Nigeria’s House of Representatives voted Thursday to pass the so-called “Jail All the Gays” bill, banning same-sex marriages, outlawing any groups endorsing gay rights and calling for 10-year prison sentences for any “public show” of affection between same-sex couples.
According to the AP:
Under the proposed law, Nigeria would ban any same-sex marriage from being conducted in either a church or a mosque. Gay or lesbian couples who marry could face up to 14 years each in prison. Witnesses or anyone who helps couples marry could be sentenced to 10 years behind bars. Anyone taking part in a group advocating for gay rights or anyone caught in a “public show” of affection also would face 10 years in prison if convicted by a criminal court.
The bill had originally passed the Senate in November 2011 and passed its second reading in the House last November. In a voice vote, the House simply adopted all of the clauses the Senate had previously approved. The bill now goes to President Goodluck Jonathan for his approval or veto.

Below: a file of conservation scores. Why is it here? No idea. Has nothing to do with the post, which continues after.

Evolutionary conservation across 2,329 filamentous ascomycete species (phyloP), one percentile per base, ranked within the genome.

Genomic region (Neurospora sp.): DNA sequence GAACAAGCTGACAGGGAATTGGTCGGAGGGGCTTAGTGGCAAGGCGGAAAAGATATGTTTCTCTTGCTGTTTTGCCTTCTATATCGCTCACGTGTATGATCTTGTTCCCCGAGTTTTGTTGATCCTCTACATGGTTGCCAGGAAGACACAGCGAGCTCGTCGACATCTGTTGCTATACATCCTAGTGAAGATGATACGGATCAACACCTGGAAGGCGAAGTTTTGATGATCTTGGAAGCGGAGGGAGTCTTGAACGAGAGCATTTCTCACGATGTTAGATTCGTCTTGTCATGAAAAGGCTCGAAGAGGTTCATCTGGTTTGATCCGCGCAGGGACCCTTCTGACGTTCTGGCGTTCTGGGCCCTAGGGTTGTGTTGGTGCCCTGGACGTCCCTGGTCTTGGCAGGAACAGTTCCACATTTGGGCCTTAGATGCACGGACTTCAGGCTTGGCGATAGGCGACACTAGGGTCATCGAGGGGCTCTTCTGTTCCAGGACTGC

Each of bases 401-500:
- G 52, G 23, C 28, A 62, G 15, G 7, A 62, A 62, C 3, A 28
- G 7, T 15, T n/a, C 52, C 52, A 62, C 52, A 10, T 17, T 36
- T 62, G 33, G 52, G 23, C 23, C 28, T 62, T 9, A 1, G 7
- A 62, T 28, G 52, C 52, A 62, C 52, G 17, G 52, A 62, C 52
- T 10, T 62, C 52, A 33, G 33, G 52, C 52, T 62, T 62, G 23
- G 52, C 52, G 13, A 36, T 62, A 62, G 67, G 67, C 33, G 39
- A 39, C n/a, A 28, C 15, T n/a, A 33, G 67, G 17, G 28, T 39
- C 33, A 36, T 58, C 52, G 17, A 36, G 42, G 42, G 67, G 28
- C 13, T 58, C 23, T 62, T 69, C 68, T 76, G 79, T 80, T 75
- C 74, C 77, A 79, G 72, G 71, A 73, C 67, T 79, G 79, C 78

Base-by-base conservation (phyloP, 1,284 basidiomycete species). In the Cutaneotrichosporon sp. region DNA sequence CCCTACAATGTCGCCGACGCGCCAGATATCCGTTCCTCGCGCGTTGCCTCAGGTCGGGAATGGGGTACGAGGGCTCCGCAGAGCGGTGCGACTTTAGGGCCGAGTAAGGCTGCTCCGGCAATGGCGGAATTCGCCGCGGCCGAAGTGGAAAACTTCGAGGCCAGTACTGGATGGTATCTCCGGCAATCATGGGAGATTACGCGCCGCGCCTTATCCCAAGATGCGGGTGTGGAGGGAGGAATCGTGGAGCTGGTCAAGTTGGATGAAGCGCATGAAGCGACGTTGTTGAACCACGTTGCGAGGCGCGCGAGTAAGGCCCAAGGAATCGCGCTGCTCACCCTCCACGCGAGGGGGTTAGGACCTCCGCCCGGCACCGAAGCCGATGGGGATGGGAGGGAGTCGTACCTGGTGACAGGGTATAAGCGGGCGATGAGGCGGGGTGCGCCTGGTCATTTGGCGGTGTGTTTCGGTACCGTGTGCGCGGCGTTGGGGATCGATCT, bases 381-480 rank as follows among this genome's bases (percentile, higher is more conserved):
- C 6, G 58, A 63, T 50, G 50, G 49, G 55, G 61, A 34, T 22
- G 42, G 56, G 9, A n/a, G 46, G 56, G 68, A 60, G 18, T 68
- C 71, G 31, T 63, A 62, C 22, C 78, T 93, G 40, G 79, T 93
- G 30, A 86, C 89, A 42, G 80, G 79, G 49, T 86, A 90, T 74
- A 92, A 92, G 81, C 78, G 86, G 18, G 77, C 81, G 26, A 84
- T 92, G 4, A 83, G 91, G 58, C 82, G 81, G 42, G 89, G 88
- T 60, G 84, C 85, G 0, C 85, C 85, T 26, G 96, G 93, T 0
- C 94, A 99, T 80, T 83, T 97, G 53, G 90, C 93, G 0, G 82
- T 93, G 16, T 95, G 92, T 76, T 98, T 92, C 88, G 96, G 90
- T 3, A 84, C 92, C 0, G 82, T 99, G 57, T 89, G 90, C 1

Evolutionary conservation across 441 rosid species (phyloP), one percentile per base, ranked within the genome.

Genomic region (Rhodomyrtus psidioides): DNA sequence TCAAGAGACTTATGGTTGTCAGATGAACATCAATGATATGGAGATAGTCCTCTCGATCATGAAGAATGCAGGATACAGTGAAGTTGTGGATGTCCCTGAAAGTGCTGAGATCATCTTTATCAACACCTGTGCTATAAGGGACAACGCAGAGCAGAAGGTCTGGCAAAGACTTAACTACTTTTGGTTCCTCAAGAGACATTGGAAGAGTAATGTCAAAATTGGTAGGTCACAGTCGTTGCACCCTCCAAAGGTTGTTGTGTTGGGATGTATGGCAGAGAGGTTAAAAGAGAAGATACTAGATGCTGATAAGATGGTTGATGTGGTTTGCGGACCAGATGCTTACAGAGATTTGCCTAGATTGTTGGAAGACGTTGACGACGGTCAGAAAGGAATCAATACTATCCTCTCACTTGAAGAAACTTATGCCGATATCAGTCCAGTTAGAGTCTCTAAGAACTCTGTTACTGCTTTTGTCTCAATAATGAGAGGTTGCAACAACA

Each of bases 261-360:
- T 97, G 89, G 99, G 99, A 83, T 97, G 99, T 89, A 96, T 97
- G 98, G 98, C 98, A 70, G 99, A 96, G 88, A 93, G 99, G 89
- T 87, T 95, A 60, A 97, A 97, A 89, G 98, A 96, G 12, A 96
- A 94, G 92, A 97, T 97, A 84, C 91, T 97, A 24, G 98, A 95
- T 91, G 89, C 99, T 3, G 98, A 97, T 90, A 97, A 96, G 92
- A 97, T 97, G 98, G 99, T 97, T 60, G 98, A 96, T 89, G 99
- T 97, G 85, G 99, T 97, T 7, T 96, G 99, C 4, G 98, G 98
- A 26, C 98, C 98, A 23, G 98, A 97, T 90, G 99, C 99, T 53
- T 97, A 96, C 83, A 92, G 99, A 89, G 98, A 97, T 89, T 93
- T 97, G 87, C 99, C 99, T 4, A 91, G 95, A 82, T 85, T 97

Gay sex has been illegal in Nigeria since British colonial rule, with a maximum punishment of death by stoning in the north where Shari’a law has been adopted. In the south, the maximum punishment is a relatively lenient 14 years’ imprisonment.
Homosexuality is currently illegal in 38 African countries, yet several nations are trying to pass even harsher anti-gay laws, including Uganda, whose “Kill the Gays” bill originally prescribed the death penalty or life imprisonment for certain same-sex acts. The death penalty, however, has been reportedly removed from the latest version of the bill.
Chidi Odinkalu, the chairman of Nigeria’s National Human Rights Commission said the bill, if passed into law, likely would be challenged in court. Meanwhile, Nigerian gay rights activist Bisi Alimi blames the bill’s passage on “political instability” and questions surrounding the legitimacy of both the House and Jonathan.
“It is a shocking way for them to try to get through those political problems by passing this bill,” Alimi told Gay Star News. “If the president signs this bill it will be the first country in recent history to criminalize gay people in its constitution in this way. And it will have a big impact. Uganda will be next, Sierra Leone will follow.”